by John R. Fischer
, Senior Reporter | August 13, 2018
AI software developer MaxQ-AI is expected to go public in the near future, establishing an $8 million IPO listing on the Nasdaq, according to an S-1 registration statement.
The decision to do so by the Israel-based enterprise, known for developing AI tools to aid in diagnostic imaging of the brain, is part of its initiative to assist in the FDA regulatory processes for clearance of its Accipio software portfolio, viewing such a status as essential in helping to avoid repeats of net losses suffered over the last few years. It follows the recent CE marking
of its AccipioIx intracranial hemorrhage AI platform.
“In May 2018, our AccipioIx product received CE mark approval. None of our other products have been approved for commercial sale by regulatory authorities. We will not be able to generate revenues for our other products, or generate revenues for any products in the United States, until we obtain those approvals,” MaxQ-AI said in its registration statement. We have experienced net losses since our inception and had net losses of $9.2 and $1.9 million in fiscal year 2017 and in the first quarter of 2018, respectively. Our auditors have expressed doubt about our ability to continue as a going concern unless we are able to raise equity or debt financing."
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The Accipio portfolio is composed of three solutions, including AccipioDx, a CT diagnostic tool that enables clinicians to determine the presence of strokes or traumatic brain injuries with the detection of intracranial bleeding; AccipioIx, a workflow-prioritization system that alerts clinicians to potential bleeds and their locations; and AccipioAx, designed to provide annotated images and 3D renderings of the brain based on original scans for evaluation.
Its decision comes just months after another made in April to change the company’s name
from MedyMatch Technology in an effort to bring AI clinical applications to the market.
Prior to this, the company received
Expedited Access Pathway (EAP) designation from the FDA for its intracranial hemorrhage detection software.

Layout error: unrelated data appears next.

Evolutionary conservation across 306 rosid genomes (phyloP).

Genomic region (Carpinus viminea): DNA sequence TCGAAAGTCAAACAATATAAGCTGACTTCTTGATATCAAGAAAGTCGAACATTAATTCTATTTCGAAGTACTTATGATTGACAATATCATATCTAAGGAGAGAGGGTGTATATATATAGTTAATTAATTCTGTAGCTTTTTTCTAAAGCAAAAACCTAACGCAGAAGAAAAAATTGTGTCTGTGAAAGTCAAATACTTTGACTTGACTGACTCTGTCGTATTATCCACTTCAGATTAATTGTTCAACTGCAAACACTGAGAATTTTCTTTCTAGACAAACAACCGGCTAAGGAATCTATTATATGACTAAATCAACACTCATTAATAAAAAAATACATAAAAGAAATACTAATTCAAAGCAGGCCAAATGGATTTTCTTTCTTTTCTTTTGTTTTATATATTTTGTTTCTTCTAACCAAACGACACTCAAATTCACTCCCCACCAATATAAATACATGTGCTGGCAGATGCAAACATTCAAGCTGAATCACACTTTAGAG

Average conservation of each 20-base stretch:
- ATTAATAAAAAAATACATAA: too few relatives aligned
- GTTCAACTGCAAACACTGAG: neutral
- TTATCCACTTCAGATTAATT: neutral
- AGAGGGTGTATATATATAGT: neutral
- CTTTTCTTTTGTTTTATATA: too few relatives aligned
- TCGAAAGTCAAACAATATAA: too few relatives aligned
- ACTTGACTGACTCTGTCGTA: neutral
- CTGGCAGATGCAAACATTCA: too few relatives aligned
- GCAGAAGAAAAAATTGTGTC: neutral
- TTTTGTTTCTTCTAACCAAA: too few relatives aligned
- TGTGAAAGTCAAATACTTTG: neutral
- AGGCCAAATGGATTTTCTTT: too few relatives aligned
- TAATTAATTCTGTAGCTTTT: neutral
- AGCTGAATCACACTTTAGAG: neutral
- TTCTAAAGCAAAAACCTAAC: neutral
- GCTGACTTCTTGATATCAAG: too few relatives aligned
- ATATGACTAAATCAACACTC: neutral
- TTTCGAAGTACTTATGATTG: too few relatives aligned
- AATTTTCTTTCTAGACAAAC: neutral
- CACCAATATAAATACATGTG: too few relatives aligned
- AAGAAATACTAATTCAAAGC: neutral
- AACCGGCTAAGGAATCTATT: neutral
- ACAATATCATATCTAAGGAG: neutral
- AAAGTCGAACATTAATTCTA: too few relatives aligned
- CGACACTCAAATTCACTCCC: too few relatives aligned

It also engaged in a number of partnerships with Samsung Neurologica, which agreed
to integrate the ICH detection application into its 8-slice small-bore CereTom portable CT scanner; IBM Watson Health for distribution
through IBM’s vendor-neutral sales channels for integration into its other offerings; and GE Healthcare for integration
with its CT scanners.
“We believe that by leveraging the existing sales and marketing infrastructure of these channel partners, each of which is a leading medical equipment manufacturer, we will be able to achieve high market penetration and user adoption rates,” said MaxQ-AI in its statement. “We have not submitted any Accipio products for FDA approval, but we intend to do so commencing in the third quarter of 2018. We expect to receive FDA approval for AccipioIx during the fourth quarter of 2018, and we expect to receive FDA approval for AccipioDx as well as AccipioAx in 2019.”
MaxQ-AI declined HCB News’ request for comment. “We are in a quiet period right now and are unable to comment on the IPO,” Michael Rosenberg, chief commercial and financial officer for MaxQ-AI, said in an email.
In addition, the company expects CE mark approvals for AccipioAx and Dx in the first half of 2019.
Terms of the registration are not complete and subject to change.
Pricing terms were not disclosed.